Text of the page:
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ARS Home » Midwest Area » Ames, Iowa » National Animal Disease Center » Food Safety and Enteric Pathogens Research » Research » Publications at this Location » Publication #75694


item SMITH, D
item Cray, Paula
item MOHAN, R
item BROCK, K
item WITTUM, T
item MORLEY, P
item HOBLET, K
item SAIF, L

Submitted to: Research Workers in Animal Diseases Conference Proceedings
Publication Type: Abstract Only
Publication Acceptance Date: 11/12/1996
Publication Date: N/A
Citation: N/A

Interpretive Summary:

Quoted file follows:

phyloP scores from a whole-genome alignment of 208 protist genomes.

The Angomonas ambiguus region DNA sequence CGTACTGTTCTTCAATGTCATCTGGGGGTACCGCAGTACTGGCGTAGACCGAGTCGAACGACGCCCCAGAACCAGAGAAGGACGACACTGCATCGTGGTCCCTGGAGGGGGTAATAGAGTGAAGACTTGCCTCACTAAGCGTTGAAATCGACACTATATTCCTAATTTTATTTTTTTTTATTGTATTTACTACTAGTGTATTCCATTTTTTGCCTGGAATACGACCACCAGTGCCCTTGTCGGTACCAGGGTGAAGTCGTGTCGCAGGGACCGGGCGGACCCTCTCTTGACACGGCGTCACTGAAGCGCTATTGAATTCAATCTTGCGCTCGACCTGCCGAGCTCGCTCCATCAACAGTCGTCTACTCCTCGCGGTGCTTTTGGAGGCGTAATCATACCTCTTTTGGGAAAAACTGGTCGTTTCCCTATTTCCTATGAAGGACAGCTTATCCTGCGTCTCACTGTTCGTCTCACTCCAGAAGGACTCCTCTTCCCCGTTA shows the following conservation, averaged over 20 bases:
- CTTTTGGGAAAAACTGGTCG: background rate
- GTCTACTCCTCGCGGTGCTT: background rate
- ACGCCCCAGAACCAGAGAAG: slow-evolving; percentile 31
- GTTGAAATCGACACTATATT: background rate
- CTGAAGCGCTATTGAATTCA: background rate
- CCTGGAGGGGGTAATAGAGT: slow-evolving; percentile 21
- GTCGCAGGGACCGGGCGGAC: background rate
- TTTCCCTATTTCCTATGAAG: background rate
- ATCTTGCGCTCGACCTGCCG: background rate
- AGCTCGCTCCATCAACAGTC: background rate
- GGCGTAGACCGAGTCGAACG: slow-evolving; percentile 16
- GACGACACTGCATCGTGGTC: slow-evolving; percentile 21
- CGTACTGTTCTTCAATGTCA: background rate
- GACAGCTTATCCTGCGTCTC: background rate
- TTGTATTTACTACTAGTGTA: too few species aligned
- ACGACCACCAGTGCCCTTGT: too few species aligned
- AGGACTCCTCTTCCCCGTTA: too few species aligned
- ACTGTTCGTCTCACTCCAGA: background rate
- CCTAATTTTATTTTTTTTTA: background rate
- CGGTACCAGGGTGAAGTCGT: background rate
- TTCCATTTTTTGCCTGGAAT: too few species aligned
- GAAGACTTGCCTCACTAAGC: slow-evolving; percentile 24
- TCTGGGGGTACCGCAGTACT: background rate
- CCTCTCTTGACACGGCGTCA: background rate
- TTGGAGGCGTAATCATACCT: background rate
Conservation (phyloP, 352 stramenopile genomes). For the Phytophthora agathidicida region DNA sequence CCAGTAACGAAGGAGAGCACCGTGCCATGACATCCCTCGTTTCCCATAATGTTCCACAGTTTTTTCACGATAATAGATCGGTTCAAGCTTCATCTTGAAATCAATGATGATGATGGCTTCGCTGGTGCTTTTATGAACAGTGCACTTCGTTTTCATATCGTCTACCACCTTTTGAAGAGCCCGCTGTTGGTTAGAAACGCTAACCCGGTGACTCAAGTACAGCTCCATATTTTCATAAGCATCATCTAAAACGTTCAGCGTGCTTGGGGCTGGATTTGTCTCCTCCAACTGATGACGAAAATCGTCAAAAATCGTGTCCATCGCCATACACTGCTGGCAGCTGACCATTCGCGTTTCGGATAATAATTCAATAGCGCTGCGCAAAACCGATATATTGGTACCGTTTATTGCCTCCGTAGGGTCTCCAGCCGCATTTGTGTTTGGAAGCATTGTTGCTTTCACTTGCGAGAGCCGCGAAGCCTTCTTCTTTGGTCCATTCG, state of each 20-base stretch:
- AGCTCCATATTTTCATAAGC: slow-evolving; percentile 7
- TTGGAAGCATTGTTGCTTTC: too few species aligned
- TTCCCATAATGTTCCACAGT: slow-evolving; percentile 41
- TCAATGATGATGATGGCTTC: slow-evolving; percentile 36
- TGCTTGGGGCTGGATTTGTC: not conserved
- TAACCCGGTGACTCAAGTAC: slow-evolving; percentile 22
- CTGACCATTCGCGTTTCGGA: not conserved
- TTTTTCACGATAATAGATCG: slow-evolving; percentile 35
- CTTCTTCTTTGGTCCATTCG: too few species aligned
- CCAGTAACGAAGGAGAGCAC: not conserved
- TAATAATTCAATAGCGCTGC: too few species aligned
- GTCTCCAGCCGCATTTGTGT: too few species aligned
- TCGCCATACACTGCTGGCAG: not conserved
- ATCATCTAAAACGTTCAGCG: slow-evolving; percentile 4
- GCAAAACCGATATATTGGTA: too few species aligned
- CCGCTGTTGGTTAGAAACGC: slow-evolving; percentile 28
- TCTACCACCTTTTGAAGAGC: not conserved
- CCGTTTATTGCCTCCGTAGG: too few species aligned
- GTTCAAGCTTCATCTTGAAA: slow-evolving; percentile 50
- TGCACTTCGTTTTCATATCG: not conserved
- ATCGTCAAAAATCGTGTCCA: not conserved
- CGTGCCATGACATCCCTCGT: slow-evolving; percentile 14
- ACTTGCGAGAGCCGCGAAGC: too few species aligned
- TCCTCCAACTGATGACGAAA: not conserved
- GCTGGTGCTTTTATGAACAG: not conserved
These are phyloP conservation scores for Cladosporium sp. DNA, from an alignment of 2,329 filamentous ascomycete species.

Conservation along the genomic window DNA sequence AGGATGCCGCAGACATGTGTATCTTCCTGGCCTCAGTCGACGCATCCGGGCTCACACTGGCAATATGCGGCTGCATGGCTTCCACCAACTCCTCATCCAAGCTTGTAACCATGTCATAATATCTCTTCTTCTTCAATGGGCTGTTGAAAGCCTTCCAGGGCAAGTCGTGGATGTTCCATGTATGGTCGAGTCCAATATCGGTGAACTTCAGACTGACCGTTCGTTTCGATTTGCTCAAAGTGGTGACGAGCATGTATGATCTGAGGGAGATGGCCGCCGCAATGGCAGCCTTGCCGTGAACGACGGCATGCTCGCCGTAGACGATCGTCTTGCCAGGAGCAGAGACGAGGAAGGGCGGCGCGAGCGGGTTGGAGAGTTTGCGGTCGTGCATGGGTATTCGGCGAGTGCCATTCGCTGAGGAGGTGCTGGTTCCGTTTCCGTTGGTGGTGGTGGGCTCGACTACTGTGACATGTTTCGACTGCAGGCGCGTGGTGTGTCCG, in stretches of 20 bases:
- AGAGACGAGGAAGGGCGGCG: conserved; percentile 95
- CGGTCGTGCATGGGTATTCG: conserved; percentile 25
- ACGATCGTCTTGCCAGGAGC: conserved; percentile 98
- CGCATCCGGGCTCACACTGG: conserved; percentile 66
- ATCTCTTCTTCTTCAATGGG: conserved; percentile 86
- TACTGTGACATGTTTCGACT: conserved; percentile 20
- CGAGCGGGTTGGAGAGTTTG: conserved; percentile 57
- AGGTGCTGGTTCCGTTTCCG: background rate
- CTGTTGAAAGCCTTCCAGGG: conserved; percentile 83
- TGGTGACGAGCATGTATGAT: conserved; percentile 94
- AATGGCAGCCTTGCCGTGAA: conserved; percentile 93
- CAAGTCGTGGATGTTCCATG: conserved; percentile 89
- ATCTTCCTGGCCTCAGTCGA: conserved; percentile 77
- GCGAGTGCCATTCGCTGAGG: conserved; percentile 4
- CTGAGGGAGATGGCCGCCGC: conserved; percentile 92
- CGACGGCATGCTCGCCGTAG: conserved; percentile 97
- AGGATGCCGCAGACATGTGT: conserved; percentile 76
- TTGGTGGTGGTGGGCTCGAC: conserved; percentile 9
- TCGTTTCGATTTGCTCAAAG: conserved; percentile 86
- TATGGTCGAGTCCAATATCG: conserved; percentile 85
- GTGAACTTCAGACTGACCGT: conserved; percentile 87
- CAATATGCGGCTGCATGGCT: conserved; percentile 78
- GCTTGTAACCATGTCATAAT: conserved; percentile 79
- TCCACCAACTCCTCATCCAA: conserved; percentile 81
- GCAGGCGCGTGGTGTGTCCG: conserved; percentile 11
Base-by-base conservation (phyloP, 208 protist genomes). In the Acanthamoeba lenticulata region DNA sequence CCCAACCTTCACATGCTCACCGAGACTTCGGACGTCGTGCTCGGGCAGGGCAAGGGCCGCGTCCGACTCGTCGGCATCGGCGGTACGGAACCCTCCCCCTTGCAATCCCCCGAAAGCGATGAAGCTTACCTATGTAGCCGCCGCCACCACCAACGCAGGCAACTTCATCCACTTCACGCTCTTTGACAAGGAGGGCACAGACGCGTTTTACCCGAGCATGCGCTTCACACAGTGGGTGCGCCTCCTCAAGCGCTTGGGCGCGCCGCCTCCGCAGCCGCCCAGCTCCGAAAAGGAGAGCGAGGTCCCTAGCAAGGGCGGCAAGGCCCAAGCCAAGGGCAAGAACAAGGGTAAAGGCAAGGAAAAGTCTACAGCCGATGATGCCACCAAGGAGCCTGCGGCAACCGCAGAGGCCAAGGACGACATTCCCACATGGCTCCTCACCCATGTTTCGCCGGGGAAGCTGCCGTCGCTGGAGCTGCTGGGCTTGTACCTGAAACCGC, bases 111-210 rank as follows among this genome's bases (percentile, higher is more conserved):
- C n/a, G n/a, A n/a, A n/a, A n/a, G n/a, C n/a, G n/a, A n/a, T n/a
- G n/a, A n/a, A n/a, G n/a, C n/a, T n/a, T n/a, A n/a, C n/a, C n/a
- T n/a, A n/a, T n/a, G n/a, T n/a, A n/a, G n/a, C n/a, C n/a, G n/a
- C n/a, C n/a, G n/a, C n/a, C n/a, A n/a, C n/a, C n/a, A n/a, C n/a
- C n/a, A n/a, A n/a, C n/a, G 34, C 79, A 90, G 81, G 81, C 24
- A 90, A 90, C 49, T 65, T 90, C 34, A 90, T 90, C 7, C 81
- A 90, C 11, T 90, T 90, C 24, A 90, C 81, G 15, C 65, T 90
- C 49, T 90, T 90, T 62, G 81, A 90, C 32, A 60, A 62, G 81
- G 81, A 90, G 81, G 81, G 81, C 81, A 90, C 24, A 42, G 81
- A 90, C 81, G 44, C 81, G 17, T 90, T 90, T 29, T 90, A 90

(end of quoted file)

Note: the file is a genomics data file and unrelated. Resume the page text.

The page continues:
Technical Abstract: Winter dysentery (WD) is a disease of cattle characterized by acute diarrhea rapidly affecting many adult animals in a herd. We studied the relationship of individual cow's exposure to bovine coronavirus (BCV), bovine viral diarrhea virus, Salmonella spp., Cryptosporidium spp., and other cow-level factors with the occurrence of clinical illness from 229 individuals within 12 WD affected herds, using case-control methodology. Diagnostic samples were collected during the outbreak and 3 weeks later. A multivariate conditional logistic regression model was built by manual forward selection to identify important risk factors, while adjusting for herd effects. The odds ratio (OR) for being a WD case increased as the amount of BCV antigen present in feces increased, evidenced by each 0.100 increase in BCV antigen ELISA value (OR=2.94, p=0.031). Animals confirmed pregnant were only half as likely to be WD cases compared to nonpregnant herdmates (OR=0.49, p=0.016). A statistical interaction was found between the acute BCV IgG antibody log2 titer and whether or not an individual showed a greater than or equal to 4-fold convalescent seroresponse with the same assay (p=0.013): for animals that did not serorespond, each unit of increase in the acute BCV IgG antibody ELISA log2 titer was associated with less (OR=0.81) risk. However, for animals that did respond, lower acute BCV IgG antibody log2 titers were associated with being control animals, whereas higher log2 titers were associated with being WD cases. This interaction may be due to the dynamics of the assay rather than a biologic effect in the animal. We conclude that, within herds affected with WD, clinically ill cows are more likely to shed BCV in feces and pregnancy status may be a predictor of which cows become clinically ill.